Project description:One of the hallmarks of Pseudomonas aeruginosa cystic fibrosis (CF) infection is very high-cell-density (HCD) replication in the lung, allowing this bacterium to induce virulence controlled by HCD quorum-sensing systems. However, the nutrient sources sustaining HCD replication in this chronic infection is largely unknown. Hence, understanding the nutrient factors contributing to HCD in the CF lung will yield new insights into the 'metabolic pathogenicity' and potential treatment of CF infections caused by P. aeruginosa. Herein, we performed microarray studies of P. aeruginosa directly isolated from the CF lung to demonstrate its metabolic capability and virulence in vivo. Our in vivo microarray data, confirmed by real-time reverse-transcription-PCR, indicated P. aeruginosa expressed several genes for virulence, drug-resistance, and utilization of multiple nutrient sources (lung surfactant lipids and amino acids) contributing to HCD replication. The data also indicates deregulation of several pathways, suggesting in vivo evolution by deregulation of a large portion of the transcriptome during chronic CF infection. To our knowledge, this is the first in vivo transcriptome of P. aeruginosa in a natural CF infection, and it indicates several important aspects of pathogenesis, drug-resistance, and nutrient-utilization never before observed in vivo. Experiment Overall Design: The purpose of the experiment was to observe which genes are upregulated in P. aeruginosa during chronic CF lung infection as compared to PAO1. All in vitro studies were grown in 1x M9 minimal media supplemented with 20 mM citrate and grown to mid-log phase prior to RNA isolation. The in vivo RNA was isolated directly from CF sputum samples after TRIzol treatment. Each in vitro sample (both for PAO1 and the CF sputum pool isolate) were processed individually and in triplicate. Two in vivo isolations from sputum were conducted from the same patient but two different sputum samples. After isolation of total RNA, samples were processed for microarrays (i.e. cDNA synthesis, fragmentation, labeling, etc) as recommended by Affymetrix, and processed on the GeneChip as recommended by Affymetrix.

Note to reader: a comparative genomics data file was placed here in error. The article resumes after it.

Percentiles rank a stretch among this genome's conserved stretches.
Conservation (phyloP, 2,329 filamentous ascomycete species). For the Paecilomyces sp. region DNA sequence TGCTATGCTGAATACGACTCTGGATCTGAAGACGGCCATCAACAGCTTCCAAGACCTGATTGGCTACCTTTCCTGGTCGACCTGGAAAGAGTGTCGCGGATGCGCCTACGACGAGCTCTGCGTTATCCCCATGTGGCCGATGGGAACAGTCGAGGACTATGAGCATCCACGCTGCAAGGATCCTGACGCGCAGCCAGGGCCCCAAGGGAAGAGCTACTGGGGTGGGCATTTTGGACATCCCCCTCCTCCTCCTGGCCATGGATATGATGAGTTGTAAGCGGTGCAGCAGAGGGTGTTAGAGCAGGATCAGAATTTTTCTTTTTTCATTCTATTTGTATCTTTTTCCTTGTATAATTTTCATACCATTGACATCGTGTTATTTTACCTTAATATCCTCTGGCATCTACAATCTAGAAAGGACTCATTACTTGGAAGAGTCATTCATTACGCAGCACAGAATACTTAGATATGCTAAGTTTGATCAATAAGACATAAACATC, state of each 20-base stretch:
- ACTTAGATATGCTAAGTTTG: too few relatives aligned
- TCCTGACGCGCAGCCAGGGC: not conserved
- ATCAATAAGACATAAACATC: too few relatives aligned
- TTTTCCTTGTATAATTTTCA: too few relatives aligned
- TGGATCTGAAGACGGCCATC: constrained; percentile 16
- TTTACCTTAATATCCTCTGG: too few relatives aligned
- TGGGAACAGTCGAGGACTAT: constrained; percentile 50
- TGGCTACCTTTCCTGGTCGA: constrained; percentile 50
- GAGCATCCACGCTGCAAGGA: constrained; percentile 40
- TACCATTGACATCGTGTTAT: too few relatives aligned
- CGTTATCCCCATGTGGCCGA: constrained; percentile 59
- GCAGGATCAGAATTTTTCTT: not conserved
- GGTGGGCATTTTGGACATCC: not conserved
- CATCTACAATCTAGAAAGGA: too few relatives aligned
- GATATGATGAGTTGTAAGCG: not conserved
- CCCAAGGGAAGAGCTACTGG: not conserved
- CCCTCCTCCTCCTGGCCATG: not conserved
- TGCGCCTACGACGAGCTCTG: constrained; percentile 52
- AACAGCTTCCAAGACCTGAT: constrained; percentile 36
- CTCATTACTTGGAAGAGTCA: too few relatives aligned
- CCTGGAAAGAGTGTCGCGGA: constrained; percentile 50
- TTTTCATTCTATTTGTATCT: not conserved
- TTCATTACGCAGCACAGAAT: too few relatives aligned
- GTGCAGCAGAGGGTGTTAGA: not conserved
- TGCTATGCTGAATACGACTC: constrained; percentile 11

Project description:Chronic airway infection with P. aeruginosa (PA) is a hallmark of cystic fibrosis (CF) disease. The mechanisms producing PA persistence in CF therapies remain poorly understood. To gain insight on PA physiology in patient airways and better understand how in vivo bacterial functioning differs from in vitro conditions, we investigated the in vivo proteomes of PA in 35 sputum samples from 11 CF patients. We developed a novel bacterial-enrichment method enabling improved identification of PA proteome with CF sputum samples. The in vivo PA proteomes were compared with the proteomes of ex vivo-grown PA populations from the same patient sample. We detected 1528 PA proteins (encoded by 1458 core genes and 70 accessory genes) that were expressed in CF airways, of which 1178 proteins were commonly identified with the ex vivo-grown PA populations. Label-free quantitation and proteome comparison revealed the in vivo up-regulation of siderophore TonB-dependent receptors, remodeling in central carbon metabolism including glyoxylate cycle and lactate utilization, and alginate overproduction. Knowledge of these in vivo proteome differences or others derived using the presented methodology could lead to future treatment strategies aimed at altering PA physiology in vivo to compromise infectivity or improve antibiotic efficacy.